The Gospel Of Luke

Luke 15:1-2 (CEV)

Tax collectors and sinners were all crowding around to listen to Jesus. So the Pharisees and the teachers of the Law of Moses started grumbling, “This man is friendly with sinners. He even eats with them.”

Grumbling

For most of the parents out there, today marks the first day of school. (And for those of you who aren’t parents, we can all relate to ‘first day’ scenarios!)

The first day back to all of the busyness and all of the structure that is both good and hard.

The first day back for some to alarm clocks for the kids and school lunch packing arguments. The first day back to letters home from the school asking for money. The first day back to “don’t be late, you’ll miss the bus” or the first day back to leaving early/late so you can drop your child off on the way to work.

For some kids it’ll also be the First Day – little ones starting Kindergarten or nursery school for the first time. Bigger ones headed into high school. Homeschool kids starting back to public school and public school kids starting home school and kids who have moved just starting at a new school.

And although there’s always that one kid who’s ecstatic about going back to school, for a lot of kids this can just feel completely overwhelming. There’s too much change. No one quite knows what to expect. And there are so many unanswered questions:

“Who’s my teacher going to be?”

“Will my friends be in my class?”

“Will that kid who bullied me still be at the school?”

“Will we be in the school or stuck in a portable?”

Which – at least in some households I know and love – can result in a big of a case of the grumbles. There might be some foot dragging. There might be some taunting and teasing between siblings. Some general misbehaviour.

New, unknown situations leave us as humans feeling pretty unsettled, and that tends to result in us reacting poorly out of our fear.

And that’s exactly what seems to be happening with the Pharisees.

For centuries, you see, they’ve known what the rules were – about purity, about sacrifice and especially about the nature of God. They’ve carefully followed these rules, and they’ve become so familiar with them that they always know where they stand and what’s expected of them.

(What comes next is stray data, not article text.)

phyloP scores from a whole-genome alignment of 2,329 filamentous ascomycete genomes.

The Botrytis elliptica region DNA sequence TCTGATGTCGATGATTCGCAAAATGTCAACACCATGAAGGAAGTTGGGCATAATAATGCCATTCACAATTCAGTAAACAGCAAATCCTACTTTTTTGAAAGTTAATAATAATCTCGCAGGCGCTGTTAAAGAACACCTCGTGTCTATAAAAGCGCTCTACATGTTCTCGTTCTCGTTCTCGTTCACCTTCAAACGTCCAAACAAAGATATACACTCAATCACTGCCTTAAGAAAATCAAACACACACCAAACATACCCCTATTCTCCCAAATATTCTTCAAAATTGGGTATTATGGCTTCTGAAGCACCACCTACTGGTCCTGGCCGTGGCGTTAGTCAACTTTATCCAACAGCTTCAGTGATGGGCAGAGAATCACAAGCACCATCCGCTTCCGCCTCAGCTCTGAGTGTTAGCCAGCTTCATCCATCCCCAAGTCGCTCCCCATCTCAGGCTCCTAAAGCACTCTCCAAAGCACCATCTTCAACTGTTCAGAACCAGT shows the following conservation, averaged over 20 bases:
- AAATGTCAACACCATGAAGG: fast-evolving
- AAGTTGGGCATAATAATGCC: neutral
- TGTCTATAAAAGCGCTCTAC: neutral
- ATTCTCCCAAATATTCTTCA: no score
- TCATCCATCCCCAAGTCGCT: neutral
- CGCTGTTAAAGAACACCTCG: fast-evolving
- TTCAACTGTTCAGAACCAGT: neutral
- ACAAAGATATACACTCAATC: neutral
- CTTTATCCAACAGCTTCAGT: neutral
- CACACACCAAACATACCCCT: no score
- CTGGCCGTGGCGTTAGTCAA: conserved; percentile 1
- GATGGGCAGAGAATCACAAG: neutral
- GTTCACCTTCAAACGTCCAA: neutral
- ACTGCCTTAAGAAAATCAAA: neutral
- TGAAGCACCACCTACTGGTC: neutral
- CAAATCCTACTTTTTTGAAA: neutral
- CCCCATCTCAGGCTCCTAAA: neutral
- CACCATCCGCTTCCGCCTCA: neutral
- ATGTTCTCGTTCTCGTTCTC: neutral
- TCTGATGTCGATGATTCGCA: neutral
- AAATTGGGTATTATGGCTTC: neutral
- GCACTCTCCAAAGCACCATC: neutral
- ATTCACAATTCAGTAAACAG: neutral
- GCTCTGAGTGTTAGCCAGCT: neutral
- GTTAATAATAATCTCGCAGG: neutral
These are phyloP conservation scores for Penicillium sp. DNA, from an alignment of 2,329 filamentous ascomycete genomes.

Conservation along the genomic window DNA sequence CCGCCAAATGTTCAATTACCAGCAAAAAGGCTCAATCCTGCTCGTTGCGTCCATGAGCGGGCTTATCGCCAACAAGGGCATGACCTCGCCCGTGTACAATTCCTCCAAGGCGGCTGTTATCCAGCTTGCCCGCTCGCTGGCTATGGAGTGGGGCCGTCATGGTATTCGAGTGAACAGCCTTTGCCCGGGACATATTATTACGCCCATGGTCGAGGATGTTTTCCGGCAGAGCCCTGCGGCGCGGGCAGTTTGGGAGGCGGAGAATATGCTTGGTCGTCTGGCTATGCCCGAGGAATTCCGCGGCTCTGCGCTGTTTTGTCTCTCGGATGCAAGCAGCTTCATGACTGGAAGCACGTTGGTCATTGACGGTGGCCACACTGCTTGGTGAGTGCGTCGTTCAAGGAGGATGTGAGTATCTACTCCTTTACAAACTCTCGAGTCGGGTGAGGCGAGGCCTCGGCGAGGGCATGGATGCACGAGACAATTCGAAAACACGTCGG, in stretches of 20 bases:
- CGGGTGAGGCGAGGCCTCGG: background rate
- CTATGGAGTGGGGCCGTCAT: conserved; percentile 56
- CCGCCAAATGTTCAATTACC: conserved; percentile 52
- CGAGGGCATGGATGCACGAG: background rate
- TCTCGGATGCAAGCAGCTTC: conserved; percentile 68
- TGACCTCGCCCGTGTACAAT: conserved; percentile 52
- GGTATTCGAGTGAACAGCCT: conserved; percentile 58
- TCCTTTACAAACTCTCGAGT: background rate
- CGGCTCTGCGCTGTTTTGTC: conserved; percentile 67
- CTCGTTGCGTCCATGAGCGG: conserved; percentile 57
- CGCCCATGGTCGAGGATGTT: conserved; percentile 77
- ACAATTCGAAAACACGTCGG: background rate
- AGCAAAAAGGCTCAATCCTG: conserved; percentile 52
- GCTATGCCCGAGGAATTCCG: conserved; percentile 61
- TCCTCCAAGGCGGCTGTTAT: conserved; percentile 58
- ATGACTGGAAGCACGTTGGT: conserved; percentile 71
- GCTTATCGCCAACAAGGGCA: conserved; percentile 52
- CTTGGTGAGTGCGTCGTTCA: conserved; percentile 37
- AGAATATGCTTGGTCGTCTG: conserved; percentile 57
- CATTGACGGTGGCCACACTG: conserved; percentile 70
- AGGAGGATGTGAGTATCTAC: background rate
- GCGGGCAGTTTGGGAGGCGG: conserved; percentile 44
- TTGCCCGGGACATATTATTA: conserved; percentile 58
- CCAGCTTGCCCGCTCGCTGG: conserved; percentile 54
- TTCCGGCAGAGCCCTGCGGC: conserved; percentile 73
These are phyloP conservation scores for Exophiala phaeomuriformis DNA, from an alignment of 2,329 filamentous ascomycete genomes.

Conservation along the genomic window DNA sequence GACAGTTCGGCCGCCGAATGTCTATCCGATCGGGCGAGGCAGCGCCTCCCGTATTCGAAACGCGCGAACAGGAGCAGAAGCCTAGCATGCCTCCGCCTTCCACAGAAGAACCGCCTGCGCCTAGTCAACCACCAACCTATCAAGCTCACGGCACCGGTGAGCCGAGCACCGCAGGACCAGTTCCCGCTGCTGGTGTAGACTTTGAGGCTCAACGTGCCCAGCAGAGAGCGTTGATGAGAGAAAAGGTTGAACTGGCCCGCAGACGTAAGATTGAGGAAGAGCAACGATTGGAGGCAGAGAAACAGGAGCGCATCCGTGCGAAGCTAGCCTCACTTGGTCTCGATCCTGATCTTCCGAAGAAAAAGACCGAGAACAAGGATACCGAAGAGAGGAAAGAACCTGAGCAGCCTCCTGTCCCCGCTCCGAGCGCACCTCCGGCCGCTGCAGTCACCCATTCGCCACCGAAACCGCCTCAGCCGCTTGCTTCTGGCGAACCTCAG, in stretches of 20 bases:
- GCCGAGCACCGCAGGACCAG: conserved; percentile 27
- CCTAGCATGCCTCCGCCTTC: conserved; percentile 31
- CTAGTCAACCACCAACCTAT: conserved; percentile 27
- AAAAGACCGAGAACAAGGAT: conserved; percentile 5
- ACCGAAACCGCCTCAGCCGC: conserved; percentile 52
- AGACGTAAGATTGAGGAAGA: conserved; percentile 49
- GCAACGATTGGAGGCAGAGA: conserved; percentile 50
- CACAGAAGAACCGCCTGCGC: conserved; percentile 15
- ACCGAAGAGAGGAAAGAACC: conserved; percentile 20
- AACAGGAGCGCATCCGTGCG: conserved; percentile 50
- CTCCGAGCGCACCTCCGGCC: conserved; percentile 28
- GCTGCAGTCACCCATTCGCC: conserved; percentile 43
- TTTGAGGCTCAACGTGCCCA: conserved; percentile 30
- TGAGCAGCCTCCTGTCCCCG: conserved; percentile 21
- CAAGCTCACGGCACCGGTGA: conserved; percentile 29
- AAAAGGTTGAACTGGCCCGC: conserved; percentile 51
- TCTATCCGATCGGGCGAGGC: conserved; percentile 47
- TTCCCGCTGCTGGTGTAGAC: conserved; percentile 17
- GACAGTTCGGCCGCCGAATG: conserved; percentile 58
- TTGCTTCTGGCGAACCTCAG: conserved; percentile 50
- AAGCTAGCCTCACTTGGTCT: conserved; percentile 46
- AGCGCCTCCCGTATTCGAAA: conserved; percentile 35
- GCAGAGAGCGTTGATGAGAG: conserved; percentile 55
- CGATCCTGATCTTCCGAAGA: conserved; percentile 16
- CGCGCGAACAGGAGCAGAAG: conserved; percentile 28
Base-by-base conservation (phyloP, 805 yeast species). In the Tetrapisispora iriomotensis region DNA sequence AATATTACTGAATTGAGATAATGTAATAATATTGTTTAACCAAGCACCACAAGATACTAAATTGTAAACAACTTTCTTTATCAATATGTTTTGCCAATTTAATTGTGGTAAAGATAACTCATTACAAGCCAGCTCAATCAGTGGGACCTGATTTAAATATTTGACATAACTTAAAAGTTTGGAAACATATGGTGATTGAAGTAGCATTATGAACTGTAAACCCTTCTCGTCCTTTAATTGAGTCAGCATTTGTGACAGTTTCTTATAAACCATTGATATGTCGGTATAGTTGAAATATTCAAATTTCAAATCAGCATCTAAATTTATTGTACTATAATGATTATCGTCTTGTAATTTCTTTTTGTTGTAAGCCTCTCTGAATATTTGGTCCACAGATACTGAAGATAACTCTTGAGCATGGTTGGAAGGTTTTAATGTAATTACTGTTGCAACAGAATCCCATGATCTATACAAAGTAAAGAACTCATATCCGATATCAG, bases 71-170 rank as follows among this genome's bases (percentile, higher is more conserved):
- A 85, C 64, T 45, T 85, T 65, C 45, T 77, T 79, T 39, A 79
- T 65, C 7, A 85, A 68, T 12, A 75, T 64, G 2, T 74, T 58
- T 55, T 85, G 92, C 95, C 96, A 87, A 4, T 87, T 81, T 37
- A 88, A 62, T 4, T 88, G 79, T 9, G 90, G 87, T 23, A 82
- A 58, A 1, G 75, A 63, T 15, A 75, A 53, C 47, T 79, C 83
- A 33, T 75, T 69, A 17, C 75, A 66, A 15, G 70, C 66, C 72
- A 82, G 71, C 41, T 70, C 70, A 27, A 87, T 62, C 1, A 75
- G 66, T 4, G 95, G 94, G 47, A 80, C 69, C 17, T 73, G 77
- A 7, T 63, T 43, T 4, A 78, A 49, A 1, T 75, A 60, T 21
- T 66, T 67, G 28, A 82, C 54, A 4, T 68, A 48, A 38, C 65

But Jesus has shown up and it’s like there’s a new teacher at the school who has a completely unusual approach.

No one can make sense of what he does or says. No one knows what to expect when they show up for class. No one is certain, when he asks a question, what he thinks the right answer is.

Caught off guard over and over again, the Pharisees have started grumbling. They don’t like this new teacher and his new-fangled ways. They don’t like the new order of doing things. They don’t like his priorities or his connections or his pedagogical approach.

And so they’re grumbling.

It’s easy, I think, for grumbling to catch. When one kid in the class starts grumbling it might not do much, but get two or three going and before you know it the whole class is letting out huge groans every time the teacher asks them to do anything.

But the problem with grumbling is that all the while you’re grumbling it’s really hard to learn. All the while you’re dragging your heels and thinking about how horrible this teacher is, or how upset you are that your friends aren’t in your class, you’re going to miss out on the lessons the teacher has to offer you. Education is a privilege – especially when it comes from the Holy Spirit – and if you have a teacher that’s turned up ready to teach and ready to help you learn and you grumble your way through the day, you’ve squandered a really precious opportunity.

The alternative to grumbling can feel a bit daunting. The alternative to grumbling can feel a bit like jumping out of a boat into Kempenfelt Bay in early June when the water’s still only 6oC.

The alternative to grumbling is leaning in, listening and choosing to do the work it takes to understand the lesson.

It may be hard at first. It might go against what we expect. But if we want to learn, grumbling will never get us there.

Journal Questions:

  1. Do you ever feel like Jesus is asking you to learn things that are just too hard?
  2. Or that the Holy Spirit has some really unusual ways of teaching you things?
  3. Do you ever find yourself grumbling about the lessons Jesus is preparing for you?
  4. Do you ever find yourself wishing for the ‘good old days’ when you knew the rules and it was ‘easy’?
  5. Has grumbling become a habit for you? Is it getting in the way of your learning?
  6. Is there someone close to you or someone you follow online whose grumbling is rubbing off on you?
  7. Do you need to ask to ‘switch desks’ for a while so that you can concentrate better? Or do you have a role to play in helping that person see the good in the lesson in front of you?